- Familiar Weapon - 3 points: This weapon looks familiar to everyone who touches it. A fighter can use it with any similar weapon skill, even though he doesn't have the exact skill for the weapon. A two-handed sword, for example, could be wielded with the "short swords" skill without penalty. A spear could be used with the staff skill, and so on.
Items of Power:Edit
If the smith is REALLY skillful, he can surpass the limits of plausibility and invest truly supernatural powers on a particular weapon (and also jewelry, armor, or anything made of metal).
From skill level 30 and above, and for each skill point above 30, the blacksmith gets a "power point", which can function as an enhancement point, if he so chooses, or as points that allow him to give the weapon a specific supernatural advantage.
Each "power point" equals to 5 character points in a supernatural advantage.
Thus, with skill level 34 (5 power points), the blacksmith could create a weapon that gives its user "360-degree view" (a 25 points advantage). On skill level 31, he could make a weapon that grants "High-Pain Threshold" (10 points).
This applies not only to weapons: With skill level 33 in jewelry, he could make a ring that allows the user not to breathe.
These benefits can be created with enhancements and limitations. They only work while the user is actually holding the object (or while the item is touching its skin). This limitation should not be counted in the cost of the advantage.
It is assumed that all the powers gained by an Item of Power are magical by nature. Do not account for this limitation on the cost of the power.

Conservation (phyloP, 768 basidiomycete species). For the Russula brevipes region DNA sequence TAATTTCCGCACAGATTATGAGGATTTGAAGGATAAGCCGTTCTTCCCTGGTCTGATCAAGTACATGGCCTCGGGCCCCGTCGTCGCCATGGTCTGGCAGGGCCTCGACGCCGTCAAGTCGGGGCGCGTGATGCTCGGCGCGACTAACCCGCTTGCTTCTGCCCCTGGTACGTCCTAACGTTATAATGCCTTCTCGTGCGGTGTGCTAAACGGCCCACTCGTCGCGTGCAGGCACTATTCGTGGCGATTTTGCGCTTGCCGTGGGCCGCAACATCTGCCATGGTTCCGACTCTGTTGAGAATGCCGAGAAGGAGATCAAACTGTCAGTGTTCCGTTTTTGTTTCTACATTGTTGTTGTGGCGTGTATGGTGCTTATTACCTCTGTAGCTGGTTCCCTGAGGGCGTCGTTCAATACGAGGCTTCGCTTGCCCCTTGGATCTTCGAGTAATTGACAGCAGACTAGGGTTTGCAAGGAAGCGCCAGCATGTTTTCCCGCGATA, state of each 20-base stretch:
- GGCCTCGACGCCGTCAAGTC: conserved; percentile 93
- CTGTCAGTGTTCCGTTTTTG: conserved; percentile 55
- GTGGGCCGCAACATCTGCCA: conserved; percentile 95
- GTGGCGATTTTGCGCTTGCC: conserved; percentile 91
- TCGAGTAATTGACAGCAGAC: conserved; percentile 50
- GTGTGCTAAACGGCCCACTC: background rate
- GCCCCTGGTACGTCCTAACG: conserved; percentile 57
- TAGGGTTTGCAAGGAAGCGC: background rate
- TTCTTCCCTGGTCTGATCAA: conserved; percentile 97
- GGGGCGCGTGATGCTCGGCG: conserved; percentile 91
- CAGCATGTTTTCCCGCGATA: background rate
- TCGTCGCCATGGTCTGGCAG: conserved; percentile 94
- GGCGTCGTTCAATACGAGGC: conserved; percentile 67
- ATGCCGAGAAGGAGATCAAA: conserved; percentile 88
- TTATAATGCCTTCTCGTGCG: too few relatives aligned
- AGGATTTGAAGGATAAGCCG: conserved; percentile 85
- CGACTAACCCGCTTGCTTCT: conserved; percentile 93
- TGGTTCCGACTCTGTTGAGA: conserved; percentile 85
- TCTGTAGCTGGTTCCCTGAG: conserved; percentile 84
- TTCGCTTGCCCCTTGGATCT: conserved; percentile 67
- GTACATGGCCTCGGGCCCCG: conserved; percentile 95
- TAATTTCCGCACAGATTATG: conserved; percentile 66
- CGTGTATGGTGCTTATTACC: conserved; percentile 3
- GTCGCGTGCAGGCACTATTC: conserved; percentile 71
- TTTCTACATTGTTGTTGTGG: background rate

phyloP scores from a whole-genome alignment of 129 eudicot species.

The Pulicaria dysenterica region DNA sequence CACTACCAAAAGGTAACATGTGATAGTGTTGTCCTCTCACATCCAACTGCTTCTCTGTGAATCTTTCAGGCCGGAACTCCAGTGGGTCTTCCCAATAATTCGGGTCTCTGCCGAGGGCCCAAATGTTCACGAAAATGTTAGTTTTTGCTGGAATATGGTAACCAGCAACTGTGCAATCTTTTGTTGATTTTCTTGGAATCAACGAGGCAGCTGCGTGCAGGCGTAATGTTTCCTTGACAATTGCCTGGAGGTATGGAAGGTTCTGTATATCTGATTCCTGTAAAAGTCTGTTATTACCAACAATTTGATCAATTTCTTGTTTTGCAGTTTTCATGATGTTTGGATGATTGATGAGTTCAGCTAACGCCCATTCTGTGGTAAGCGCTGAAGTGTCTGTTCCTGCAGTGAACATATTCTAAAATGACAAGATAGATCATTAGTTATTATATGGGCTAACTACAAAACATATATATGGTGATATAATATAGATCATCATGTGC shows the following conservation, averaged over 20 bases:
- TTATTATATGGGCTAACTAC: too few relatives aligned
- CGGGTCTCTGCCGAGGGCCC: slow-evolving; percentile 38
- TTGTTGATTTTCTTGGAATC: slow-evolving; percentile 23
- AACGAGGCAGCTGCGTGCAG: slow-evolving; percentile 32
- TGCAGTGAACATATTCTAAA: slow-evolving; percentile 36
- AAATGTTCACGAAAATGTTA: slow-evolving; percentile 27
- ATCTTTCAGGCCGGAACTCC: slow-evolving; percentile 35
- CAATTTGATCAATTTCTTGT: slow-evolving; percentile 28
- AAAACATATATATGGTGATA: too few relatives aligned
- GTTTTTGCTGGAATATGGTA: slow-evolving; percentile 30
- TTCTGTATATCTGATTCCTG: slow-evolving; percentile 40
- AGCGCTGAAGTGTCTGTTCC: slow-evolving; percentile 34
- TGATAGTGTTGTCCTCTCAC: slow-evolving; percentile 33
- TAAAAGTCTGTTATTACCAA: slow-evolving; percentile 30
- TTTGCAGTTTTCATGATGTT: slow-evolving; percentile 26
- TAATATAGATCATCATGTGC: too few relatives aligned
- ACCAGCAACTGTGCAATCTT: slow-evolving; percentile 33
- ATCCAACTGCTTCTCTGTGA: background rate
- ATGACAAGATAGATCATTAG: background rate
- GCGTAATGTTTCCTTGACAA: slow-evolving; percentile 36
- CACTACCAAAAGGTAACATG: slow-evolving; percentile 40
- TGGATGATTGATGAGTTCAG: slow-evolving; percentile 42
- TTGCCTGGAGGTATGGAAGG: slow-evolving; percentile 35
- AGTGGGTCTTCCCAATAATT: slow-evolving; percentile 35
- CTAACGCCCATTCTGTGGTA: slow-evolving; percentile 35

Objects of power take longer to be made. The time it takes for an object to be finished is multiplied by the number of power points used, squared.
For example, a two-handed sword usually takes 40 hours to be made. If it can grant the user the "See Invisible" power (3 power points), it would take 40 x 9 hours: 360 hours (45 working days).
A sword that would provide the user the "Unkillable 1" advantage (50 character points - 10 power points) would take 4000 hours to be made: 500 days.
No item of power takes less than eight hours to be made.
Different powers can be placed in the same object, as long as the crafter's skill level is enough to put them all at once. The time required equals to the sum of individual times.
For example, a 2-handed sword that gives the user "See Invisible" and "Unkillable" needs 13 power points (skill level 42), and would take 500 + 45 days to be made.
For the purposes of magic, these items are enchanted with a single spell (which has merged all magical properties in one magical effect), with power equal to the craftsman's skill level.
The master is the final arbiter in determining what powers can and can not be placed on an item. A craftsman could not, for example, create an object which confer "status" to its user, or "allies", but could create one that confers "charisma" or that could mentally dominate others.
Items of power do not like each other - they interfere with the powers that each other emanates and end up cancelling out. When one person uses more than one item of power at the same time, none of them work.
Unless they tolerate each other. The craftsman can use its enhancement points to add "tolerance" to an item of power.
3 enhancement points each give the object a point of tolerance.
A user will only be the target of effects of items of power whose tolerance is greater than or equal to the number of items he is using.
New Advantages for Legendary Smiths:Edit
Transcendent Smithing: 10 points
requires: Blacksmithing skill level 20+